Should water be considered a basic human right, or should corporations own the water we drink and determine who is allowed to drink it?
Back in 2013, Nestle’s former CEO and current Chairman went on record in saying that water should in fact be privatized — owned entirely by corporations like Nestle.
In his message, which also includes immense praises towards Monsanto for their GMOs and how truly ‘safe’ they are, Nestle Chairman Peter Brabeck-Letmathe heavily pushes the idea that corporations should be in control of the world’s water supply.
Checkout the video below where Brabeck-Letmathe even compares the initiative of privatizing all water to Monsanto’s GMOs (great PR move there):
A disturbing thought when we just scratch the surface of Nestle’s past, which includes hiring teams of ‘internet warriors’ to troll comments and website reviews for any organization that attempts to mention these issues (you might expect some in the comments below).
According to Corporate Watch, Nestle and former CEO Peter Brabeck-Letmathe have a long past of sacrificing health and the environment in order to take part in the profit of an astounding $35 billion in annual revenue from water bottle sales alone.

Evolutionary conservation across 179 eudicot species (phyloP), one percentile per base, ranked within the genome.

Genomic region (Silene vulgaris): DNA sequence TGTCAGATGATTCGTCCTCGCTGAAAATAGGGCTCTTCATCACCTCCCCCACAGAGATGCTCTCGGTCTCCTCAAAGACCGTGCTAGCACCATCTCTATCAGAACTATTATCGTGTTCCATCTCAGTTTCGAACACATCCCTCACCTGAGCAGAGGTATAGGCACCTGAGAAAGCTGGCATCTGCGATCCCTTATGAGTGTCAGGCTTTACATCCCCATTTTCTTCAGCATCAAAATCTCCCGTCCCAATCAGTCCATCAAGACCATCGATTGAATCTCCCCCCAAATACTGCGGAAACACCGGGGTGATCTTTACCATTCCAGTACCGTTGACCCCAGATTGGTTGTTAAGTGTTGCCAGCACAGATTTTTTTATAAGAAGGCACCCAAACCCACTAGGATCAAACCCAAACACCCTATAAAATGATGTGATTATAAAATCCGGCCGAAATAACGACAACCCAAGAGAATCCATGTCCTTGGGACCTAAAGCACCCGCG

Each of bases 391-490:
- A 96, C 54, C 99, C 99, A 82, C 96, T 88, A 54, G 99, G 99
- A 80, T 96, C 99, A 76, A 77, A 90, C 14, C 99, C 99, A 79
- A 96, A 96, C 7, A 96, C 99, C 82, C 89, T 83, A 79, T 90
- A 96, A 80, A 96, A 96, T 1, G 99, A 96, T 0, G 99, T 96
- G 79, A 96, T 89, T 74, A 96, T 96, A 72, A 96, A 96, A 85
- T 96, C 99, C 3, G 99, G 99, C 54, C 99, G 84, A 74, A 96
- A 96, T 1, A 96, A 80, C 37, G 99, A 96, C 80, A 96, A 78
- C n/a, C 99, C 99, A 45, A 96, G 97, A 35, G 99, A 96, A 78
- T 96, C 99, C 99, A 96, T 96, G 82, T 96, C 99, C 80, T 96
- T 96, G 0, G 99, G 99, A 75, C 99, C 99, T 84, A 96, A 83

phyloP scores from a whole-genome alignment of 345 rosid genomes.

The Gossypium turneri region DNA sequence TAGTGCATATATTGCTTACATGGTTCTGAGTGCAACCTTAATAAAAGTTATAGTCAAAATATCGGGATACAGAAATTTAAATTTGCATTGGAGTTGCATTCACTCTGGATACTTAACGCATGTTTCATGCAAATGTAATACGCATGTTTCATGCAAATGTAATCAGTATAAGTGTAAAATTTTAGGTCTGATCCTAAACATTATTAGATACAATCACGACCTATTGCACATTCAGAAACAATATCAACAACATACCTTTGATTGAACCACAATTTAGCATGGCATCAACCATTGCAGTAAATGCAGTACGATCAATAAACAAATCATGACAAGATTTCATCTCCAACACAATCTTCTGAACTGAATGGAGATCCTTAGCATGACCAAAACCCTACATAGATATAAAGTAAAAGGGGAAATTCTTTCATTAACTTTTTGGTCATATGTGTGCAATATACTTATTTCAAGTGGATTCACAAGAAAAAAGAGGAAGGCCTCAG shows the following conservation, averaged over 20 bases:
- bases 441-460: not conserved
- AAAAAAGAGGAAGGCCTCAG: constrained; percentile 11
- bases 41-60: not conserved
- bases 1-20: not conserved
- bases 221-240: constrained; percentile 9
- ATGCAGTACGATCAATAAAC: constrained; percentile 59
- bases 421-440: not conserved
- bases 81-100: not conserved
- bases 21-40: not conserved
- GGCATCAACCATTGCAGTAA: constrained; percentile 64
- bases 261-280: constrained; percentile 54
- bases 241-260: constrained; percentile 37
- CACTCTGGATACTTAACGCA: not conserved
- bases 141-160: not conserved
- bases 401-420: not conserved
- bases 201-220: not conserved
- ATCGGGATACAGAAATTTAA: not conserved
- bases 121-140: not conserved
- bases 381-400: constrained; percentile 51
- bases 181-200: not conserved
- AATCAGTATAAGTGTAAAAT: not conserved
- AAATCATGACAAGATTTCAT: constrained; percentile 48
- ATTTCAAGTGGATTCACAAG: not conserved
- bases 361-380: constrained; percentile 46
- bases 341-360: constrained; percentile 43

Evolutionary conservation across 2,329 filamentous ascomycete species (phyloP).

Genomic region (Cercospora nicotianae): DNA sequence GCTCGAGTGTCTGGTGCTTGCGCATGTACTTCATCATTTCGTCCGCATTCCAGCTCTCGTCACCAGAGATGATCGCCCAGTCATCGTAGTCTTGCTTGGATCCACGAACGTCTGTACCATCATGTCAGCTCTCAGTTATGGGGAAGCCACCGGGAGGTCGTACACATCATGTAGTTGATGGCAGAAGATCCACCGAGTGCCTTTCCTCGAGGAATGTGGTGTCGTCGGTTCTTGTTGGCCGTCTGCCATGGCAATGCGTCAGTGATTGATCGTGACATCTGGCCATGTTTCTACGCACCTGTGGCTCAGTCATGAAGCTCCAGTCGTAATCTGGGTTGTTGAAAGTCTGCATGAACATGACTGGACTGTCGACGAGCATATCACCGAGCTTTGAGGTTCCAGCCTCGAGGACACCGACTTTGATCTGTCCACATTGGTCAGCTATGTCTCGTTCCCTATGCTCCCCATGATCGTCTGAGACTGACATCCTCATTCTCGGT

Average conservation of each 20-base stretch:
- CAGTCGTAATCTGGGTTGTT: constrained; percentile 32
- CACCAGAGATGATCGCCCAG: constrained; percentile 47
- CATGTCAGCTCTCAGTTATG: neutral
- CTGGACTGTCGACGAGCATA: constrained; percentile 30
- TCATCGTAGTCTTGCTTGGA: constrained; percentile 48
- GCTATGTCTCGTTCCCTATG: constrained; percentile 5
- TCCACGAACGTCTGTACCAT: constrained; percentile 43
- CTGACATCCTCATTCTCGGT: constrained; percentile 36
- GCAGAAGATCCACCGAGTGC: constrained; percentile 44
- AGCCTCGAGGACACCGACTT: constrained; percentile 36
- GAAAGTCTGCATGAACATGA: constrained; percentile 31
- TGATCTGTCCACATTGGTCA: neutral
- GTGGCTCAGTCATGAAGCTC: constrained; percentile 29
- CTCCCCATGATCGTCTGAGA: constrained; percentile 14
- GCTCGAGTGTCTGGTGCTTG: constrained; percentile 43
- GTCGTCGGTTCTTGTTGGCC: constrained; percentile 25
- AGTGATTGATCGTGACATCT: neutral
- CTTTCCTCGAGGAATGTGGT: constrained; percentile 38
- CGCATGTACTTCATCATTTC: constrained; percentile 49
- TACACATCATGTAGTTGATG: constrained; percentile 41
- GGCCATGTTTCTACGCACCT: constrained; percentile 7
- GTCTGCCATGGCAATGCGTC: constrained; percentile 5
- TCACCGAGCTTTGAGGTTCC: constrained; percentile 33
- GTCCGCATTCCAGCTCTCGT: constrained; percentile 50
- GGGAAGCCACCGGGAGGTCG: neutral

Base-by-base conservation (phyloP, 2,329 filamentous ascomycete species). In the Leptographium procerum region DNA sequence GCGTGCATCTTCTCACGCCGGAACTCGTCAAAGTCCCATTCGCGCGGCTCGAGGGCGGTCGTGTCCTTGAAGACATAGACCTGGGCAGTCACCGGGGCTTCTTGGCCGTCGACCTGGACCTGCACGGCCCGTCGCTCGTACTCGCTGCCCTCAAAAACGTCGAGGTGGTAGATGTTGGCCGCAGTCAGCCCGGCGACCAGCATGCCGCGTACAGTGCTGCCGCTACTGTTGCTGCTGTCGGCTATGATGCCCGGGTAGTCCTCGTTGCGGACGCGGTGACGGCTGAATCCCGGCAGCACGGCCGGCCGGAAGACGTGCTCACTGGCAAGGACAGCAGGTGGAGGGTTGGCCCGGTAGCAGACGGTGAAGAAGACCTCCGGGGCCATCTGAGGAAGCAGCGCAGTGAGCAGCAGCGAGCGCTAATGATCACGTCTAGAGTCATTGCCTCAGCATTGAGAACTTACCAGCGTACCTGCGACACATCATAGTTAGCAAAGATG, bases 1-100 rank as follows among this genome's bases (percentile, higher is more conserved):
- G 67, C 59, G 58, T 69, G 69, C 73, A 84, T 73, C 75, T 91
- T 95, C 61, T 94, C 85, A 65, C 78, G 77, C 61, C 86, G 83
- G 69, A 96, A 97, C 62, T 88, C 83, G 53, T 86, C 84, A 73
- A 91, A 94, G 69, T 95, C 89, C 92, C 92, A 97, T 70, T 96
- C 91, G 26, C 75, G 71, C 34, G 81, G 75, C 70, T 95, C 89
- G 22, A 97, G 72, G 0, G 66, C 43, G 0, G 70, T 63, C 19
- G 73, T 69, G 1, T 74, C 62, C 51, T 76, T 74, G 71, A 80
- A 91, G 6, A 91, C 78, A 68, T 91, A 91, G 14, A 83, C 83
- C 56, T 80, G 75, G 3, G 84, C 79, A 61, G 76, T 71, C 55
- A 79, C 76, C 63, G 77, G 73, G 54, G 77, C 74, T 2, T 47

The report states:
“Nestlé production of mineral water involves the abuse of vulnerable water resources. In the Serra da Mantiqueira region of Brazil, home to the “circuit of waters” park whose groundwater has a high mineral content and medicinal properties, over-pumping has resulted in depletion and long-term damage.”
Nestle has even been blasted over the reported use of ‘slavery rings’ to culminate their water business, another Corporate Watch entry details:
“In 2001, Nestlé faced criticism for buying cocoa from the Ivory Coast and Ghana, which may have been produced using child slaves. According to an investigative report by the BBC, hundreds of thousands of children in Mali, Burkina Faso and Togo were being purchased from their destitute parents and shipped to the Ivory Coast, to be sold as slaves to cocoa farms.”
Has Nestle’s CEO changed his mind on the global privatization of water? Perhaps looking at Monsanto, one of the most hated companies in the world, may help change his mind. Certainly comparing the initiative to Monsanto’s practices is not among the best of ideas for public acceptance.